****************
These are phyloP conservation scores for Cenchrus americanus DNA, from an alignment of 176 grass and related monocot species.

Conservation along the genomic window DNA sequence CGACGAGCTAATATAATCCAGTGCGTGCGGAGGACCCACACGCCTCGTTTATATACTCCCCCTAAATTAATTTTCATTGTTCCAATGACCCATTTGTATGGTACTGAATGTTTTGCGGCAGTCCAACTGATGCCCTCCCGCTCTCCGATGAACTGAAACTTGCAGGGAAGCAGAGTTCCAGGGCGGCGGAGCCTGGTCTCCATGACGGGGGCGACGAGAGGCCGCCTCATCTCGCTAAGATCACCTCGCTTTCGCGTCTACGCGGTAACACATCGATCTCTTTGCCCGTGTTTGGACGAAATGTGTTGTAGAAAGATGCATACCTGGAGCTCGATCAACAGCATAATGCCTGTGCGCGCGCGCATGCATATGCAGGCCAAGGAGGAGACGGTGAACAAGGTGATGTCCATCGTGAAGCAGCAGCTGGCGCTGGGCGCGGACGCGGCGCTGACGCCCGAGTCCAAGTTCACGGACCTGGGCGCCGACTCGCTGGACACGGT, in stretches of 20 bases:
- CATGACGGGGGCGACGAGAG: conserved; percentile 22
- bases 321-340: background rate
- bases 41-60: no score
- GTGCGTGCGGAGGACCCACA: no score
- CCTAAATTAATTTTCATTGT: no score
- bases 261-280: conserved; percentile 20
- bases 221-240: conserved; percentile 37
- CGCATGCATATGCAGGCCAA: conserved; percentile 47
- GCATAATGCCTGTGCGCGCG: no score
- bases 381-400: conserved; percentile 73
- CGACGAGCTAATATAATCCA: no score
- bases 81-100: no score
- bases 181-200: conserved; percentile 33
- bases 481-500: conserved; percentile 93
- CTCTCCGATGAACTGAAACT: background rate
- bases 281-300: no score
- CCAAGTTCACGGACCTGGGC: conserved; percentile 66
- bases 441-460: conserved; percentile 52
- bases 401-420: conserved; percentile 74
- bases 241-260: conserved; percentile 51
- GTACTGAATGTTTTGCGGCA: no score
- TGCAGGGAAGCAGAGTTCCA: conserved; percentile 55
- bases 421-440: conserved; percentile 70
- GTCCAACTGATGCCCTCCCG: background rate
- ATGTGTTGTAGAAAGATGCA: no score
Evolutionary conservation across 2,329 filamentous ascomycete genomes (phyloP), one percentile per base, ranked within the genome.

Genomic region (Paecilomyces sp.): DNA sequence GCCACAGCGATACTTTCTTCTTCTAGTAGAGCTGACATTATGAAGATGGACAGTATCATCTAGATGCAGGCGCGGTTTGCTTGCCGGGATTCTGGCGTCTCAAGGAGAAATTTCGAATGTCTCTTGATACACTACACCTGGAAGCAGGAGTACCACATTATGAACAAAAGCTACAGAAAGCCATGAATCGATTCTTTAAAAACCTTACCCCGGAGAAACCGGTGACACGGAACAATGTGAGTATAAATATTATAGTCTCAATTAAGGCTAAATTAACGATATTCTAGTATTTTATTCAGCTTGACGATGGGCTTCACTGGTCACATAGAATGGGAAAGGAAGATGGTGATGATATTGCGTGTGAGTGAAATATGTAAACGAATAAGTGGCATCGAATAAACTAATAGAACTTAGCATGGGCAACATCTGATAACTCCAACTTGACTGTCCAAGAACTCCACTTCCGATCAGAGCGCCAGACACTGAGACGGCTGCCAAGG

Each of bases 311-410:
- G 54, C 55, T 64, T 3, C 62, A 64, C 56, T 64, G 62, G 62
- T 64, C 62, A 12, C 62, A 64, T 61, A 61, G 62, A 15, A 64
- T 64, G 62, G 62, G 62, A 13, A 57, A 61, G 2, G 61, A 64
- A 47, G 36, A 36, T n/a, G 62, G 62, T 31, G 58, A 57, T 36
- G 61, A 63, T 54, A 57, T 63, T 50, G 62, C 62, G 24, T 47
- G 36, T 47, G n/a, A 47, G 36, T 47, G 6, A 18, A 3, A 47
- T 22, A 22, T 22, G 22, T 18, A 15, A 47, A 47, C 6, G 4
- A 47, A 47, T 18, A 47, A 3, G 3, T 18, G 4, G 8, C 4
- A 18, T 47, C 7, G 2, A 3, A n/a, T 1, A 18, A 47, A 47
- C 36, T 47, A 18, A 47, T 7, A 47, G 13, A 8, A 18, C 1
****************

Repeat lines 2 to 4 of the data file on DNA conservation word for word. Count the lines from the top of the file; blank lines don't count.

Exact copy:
Conservation along the genomic window DNA sequence CGACGAGCTAATATAATCCAGTGCGTGCGGAGGACCCACACGCCTCGTTTATATACTCCCCCTAAATTAATTTTCATTGTTCCAATGACCCATTTGTATGGTACTGAATGTTTTGCGGCAGTCCAACTGATGCCCTCCCGCTCTCCGATGAACTGAAACTTGCAGGGAAGCAGAGTTCCAGGGCGGCGGAGCCTGGTCTCCATGACGGGGGCGACGAGAGGCCGCCTCATCTCGCTAAGATCACCTCGCTTTCGCGTCTACGCGGTAACACATCGATCTCTTTGCCCGTGTTTGGACGAAATGTGTTGTAGAAAGATGCATACCTGGAGCTCGATCAACAGCATAATGCCTGTGCGCGCGCGCATGCATATGCAGGCCAAGGAGGAGACGGTGAACAAGGTGATGTCCATCGTGAAGCAGCAGCTGGCGCTGGGCGCGGACGCGGCGCTGACGCCCGAGTCCAAGTTCACGGACCTGGGCGCCGACTCGCTGGACACGGT, in stretches of 20 bases:
- CATGACGGGGGCGACGAGAG: conserved; percentile 22
- bases 321-340: background rate